United States District Court, E.D. Oklahoma
CHRISTOPHER W. WEBB, Petitioner,
JOE ALLBAUGH, Director, Department of Corrections, Respondent.
OPINION AND ORDER
H. PAYNE, UNITED STATES DISTRICT JUDGE.
petition for a writ of habeas corpus was denied on April 15,
2016 (Dkt. 18), and the Tenth Circuit Court of Appeals
dismissed his untimely notice of appeal on September 7, 2016
(Dkt. 29). He subsequently filed a motion pursuant to
Fed.R.Civ.P. 60(b), complaining of “the
defects/shortcomings in the integrity of the Federal Habeas
Proceedings that have further prevented/precluded (a) (Final
determination on the merits of petitioner's claims) which
have led to multiple erroneous procedural rulings.”
(Dkt. 30 at 1). Petitioner is arguing that this Court has
failed to properly consider his claim of the sufficiency of
the evidence to convict him of Conspiracy to Commit a Felony.
Civ. P. Rule 60(b) allows relief from a final judgment,
order, or proceeding for the following reasons:
(1) mistake, inadvertence, surprise, or excusable neglect;
(2) newly discovered evidence that, with reasonable
diligence, could not have been discovered in time to move for
a new trial under Rule 59(b);
(3) fraud (whether previously called intrinsic or extrinsic),
misrepresentation, or misconduct by an opposing party;
(4) the judgment is void;
(5) the judgment has been satisfied, released or discharged;
it is based on an earlier judgment that has been reversed or
vacated; or applying it prospectively is no longer equitable;
(6) any other reason that justifies relief.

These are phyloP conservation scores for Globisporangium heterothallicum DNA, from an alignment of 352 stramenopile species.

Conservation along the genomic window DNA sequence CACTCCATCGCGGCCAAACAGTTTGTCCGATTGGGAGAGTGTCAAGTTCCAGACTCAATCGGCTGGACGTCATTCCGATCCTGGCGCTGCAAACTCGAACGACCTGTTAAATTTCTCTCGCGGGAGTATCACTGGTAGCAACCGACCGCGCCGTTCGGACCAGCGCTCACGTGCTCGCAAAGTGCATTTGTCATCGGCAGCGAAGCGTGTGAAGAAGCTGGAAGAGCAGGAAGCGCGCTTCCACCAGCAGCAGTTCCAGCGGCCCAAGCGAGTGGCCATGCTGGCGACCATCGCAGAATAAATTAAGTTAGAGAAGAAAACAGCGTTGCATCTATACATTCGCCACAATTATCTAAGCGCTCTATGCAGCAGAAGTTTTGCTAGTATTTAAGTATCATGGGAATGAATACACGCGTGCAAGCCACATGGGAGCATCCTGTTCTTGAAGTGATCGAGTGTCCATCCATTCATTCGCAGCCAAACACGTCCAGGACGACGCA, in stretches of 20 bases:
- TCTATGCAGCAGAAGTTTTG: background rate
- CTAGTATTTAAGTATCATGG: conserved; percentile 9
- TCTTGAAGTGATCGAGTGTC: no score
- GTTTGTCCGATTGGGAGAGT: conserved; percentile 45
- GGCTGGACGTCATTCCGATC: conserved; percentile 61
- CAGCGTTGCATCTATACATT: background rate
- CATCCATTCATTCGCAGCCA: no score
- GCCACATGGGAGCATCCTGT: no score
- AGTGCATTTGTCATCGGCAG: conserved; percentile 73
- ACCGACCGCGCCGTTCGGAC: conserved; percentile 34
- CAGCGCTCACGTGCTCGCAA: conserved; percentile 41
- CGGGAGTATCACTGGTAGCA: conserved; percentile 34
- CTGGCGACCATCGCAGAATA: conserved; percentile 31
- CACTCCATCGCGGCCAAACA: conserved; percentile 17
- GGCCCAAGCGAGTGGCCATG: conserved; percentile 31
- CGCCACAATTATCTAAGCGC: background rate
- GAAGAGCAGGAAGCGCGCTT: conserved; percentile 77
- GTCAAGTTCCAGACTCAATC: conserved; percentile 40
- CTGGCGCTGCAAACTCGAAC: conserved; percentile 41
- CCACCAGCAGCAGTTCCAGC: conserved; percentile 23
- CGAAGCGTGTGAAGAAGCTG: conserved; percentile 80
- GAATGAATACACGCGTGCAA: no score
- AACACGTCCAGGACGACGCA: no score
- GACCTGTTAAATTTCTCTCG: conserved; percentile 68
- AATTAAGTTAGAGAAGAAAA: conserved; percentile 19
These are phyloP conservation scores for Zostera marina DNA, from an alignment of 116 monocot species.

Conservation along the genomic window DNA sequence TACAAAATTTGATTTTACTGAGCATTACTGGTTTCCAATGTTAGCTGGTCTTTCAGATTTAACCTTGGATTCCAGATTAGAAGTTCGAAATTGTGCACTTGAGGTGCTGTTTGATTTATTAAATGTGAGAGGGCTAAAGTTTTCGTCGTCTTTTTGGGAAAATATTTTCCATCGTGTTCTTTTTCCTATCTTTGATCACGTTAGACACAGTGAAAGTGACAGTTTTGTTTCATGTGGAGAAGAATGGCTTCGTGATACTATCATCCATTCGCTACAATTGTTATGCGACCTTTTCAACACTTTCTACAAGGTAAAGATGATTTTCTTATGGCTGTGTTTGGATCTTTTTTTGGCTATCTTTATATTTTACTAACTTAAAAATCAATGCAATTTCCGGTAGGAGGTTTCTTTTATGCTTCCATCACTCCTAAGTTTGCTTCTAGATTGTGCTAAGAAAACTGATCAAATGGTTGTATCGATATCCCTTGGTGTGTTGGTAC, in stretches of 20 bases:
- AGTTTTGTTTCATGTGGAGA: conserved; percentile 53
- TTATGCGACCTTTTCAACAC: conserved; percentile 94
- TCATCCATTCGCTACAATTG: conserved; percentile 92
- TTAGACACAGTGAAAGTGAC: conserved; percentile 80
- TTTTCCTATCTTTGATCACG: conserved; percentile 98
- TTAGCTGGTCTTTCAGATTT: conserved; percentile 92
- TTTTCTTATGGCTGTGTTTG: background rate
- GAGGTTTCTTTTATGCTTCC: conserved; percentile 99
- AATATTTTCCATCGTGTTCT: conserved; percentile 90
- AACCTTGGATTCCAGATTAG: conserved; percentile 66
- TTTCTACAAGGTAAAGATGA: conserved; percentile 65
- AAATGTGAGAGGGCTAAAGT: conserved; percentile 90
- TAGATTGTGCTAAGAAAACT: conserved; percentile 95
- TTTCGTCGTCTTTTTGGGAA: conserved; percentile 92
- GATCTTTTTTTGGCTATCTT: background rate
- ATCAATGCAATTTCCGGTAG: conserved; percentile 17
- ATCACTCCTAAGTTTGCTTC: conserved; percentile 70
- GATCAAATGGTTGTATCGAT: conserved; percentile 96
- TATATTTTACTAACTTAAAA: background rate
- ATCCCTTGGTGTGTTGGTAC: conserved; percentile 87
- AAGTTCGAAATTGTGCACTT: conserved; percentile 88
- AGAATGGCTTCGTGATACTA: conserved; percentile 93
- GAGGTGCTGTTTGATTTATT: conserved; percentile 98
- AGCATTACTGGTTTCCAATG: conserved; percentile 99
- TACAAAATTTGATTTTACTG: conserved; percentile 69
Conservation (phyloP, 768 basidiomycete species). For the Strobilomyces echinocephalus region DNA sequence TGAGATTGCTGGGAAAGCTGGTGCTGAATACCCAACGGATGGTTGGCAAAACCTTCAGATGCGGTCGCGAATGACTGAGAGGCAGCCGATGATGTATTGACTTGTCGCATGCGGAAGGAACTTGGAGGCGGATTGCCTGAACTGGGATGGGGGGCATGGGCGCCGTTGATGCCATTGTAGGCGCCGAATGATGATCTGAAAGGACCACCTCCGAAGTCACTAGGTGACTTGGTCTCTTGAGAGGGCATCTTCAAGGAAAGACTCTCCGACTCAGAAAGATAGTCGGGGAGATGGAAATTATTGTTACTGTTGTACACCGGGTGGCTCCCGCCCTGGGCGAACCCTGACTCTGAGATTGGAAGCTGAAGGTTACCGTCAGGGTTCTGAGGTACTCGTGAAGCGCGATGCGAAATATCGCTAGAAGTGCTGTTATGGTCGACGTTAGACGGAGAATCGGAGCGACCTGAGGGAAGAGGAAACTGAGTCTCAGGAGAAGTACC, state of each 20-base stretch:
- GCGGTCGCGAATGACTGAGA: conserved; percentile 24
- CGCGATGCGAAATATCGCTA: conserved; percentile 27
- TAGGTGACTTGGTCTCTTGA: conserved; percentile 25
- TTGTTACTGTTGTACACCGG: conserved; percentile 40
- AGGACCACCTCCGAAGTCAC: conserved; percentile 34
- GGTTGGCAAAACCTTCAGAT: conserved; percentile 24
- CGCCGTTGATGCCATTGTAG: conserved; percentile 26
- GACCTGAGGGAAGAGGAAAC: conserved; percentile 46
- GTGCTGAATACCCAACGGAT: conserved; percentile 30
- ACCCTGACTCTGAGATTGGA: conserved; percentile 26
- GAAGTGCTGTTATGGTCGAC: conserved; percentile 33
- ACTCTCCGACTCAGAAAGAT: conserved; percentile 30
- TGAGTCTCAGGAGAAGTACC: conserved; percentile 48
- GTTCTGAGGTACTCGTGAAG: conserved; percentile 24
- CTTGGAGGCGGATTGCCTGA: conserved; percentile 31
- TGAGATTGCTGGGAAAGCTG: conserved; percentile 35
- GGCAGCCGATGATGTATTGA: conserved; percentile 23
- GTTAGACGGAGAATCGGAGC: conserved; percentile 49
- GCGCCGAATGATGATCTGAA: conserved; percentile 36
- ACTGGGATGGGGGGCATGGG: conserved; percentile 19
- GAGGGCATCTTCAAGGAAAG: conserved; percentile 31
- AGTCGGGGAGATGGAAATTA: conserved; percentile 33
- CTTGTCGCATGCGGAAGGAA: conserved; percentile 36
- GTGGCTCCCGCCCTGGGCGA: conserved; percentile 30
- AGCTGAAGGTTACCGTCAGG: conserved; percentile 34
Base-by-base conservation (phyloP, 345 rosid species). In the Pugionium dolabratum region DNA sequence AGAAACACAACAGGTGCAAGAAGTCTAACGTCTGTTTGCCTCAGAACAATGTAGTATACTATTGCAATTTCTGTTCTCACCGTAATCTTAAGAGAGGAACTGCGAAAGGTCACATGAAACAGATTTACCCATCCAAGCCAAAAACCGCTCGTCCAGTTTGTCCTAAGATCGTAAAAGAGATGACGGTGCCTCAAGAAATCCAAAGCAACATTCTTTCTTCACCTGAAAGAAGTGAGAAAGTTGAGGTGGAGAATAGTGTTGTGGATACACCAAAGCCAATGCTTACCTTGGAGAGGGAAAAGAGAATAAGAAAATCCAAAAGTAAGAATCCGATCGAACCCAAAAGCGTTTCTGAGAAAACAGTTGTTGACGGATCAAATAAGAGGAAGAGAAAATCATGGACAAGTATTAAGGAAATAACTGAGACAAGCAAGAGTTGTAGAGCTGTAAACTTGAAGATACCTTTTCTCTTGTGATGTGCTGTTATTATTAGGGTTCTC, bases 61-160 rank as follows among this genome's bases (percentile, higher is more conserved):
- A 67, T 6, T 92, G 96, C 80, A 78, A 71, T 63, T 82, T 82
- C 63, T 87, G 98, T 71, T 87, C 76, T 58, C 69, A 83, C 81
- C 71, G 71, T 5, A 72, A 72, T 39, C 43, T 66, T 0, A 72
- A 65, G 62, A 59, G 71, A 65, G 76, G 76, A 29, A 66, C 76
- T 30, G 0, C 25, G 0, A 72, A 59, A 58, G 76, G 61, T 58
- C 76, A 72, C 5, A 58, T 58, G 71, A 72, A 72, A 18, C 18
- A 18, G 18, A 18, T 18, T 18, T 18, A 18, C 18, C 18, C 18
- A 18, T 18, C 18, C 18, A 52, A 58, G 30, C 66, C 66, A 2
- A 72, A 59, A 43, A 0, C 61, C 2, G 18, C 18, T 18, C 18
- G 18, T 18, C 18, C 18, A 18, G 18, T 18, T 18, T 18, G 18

Fed. R. Civ. P. 60(b).
60(b) relief ‘is extraordinary and may only be granted
in exceptional circumstances.'” Zurich North
America v. Matrix Service, Inc., 426 F.3d 1281, 1289
(10th Cir. 2005) (quoting Servants of Paraclete v.
Does, 204 F.3d 1005, 1009 (10th Cir. 2000)).
Furthermore, “[i]n a Rule 60(b) proceeding the motion
is addressed to the sound discretion of the [district]
court.” Caribou Four Corners v. Truck Ins.
Exchange, 443 F.2d 796, 799 (10th Cir. 1971) (citations
alleges this Court failed to address whether all the elements
necessary to constitute the crime of Conspiracy to Pass Two
or More Bogus Checks were proven beyond a reasonable doubt.
In particular, he argues the sixth and seventh elements of
the underlying crime of Passing Two or More Bogus Checks in
Excess of $500 were not considered. (Dkt. 30 at
record shows Petitioner raised a claim of insufficient
evidence in his habeas petition. His argument was that the
accomplice testimony was insufficient and uncorroborated, and
that even if the evidence had been corroborated, it was
insufficient to establish a conspiracy to commit a felony.
(Dkt. 1 at 8-9). The petition, however, failed to expressly
challenge the sufficiency of the evidence with respect to the
underlying crime of Passing Two or More Bogus Checks in
Excess of $500. Instead, he raised this issue in his
“Motion to Add the Supplemental Information Re: Ground
2 Insufficient Evidence, ” alleging he lacked the
requisite knowledge that there were insufficient funds when
the bogus checks were written. (Dkt. 1 at 35-36). The Court
did not address this specific claim concerning the elements
of Petitioner's underlying crime.
review of the record shows that Petitioner failed to raise
this particular issue on direct appeal. (Dkt. 14-2 at 16-19).
Instead, as in his habeas ...